A team of researchers at UGA and Emory University will receive $1.9 million over the next five years from the National Institutes of Health to study the neurobiological mechanisms that determine how regular aerobic exercise may prevent drug abuse relapse.
“Drug abuse is closely linked to stress, and one of the most challenging aspects of treating addiction is preventing the relapse caused by stress,” said Philip Holmes, UGA professor of psychology and a co-investigator on the project. “Despite many years of research, no universal treatment to prevent relapse exists.”
Previous research in Holmes’ lab has demonstrated that exercise exerts anti-stress effects. A chemical called galanin, which increases in the brain during exercise, appears to reduce cravings associated with stress.
“Stress turns on norepinephrine, which turns on dopamine, which induces craving,” said Holmes. “Galanin decreases norepinephrine, so someone with high levels of galanin should experience reduced cravings.”
For the project, Holmes will measure exercise-induced increases of the galanin gene activity in the rat brain.
“These experiments will establish the relationship between exercise and galanin gene expression and support the hypothesis that exercise-induced regulation of galanin protects against over-activation of the norepinephrine system, thereby preventing drug self-administration following stress,” he said.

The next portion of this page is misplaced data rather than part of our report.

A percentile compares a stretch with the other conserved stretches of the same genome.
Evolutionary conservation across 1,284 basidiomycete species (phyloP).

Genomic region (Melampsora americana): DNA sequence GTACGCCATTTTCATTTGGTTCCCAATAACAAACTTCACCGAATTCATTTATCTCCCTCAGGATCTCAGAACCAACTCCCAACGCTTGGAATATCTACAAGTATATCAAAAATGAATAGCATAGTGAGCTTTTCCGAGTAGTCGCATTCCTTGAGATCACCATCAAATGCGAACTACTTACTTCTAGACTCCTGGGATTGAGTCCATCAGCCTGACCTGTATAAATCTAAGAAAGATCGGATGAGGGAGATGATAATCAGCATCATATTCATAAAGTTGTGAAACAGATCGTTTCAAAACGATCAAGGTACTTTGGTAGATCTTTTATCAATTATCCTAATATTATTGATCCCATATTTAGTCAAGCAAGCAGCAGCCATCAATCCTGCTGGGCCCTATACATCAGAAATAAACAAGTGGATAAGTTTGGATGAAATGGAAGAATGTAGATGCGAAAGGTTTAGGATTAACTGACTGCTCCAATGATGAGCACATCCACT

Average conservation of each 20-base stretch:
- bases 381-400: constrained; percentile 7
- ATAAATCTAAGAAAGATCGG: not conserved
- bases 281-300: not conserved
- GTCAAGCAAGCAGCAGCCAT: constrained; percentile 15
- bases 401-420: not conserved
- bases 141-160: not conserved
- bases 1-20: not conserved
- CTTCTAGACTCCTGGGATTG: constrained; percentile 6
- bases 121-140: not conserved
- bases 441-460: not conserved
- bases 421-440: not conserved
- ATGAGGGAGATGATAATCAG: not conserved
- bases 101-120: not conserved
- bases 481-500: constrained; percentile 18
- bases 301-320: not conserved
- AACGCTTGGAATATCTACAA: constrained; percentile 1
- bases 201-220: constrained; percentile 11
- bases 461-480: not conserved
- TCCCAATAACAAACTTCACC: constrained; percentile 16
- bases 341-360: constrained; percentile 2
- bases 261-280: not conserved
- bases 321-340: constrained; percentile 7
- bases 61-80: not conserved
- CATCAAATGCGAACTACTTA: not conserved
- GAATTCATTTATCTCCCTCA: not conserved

“This research will provide new insight into how regular exercise may attenuate drug abuse in humans,” said David Weinshenker, associate professor of human genetics in Emory University’s School of Medicine and a co-principal investigator on the project. “More importantly, it may reveal a neural mechanism through which exercise may prevent the relapse into drug-seeking behavior.”
Dr. Gaylen Edwards, professor and head of the department of physiology and pharmacology in UGA’s College of Veterinary Medicine, and Mark Smith, associate professor of psychology at Davidson College in North Carolina, also will assist in the investigation.
The research also may lead to the development of drugs that enhance galanin for the treatment of addiction.
“Of course, the better alternative would be to naturally increase galanin levels through exercise,” said Holmes, “but either way may help recovering addicts in stressful environments.”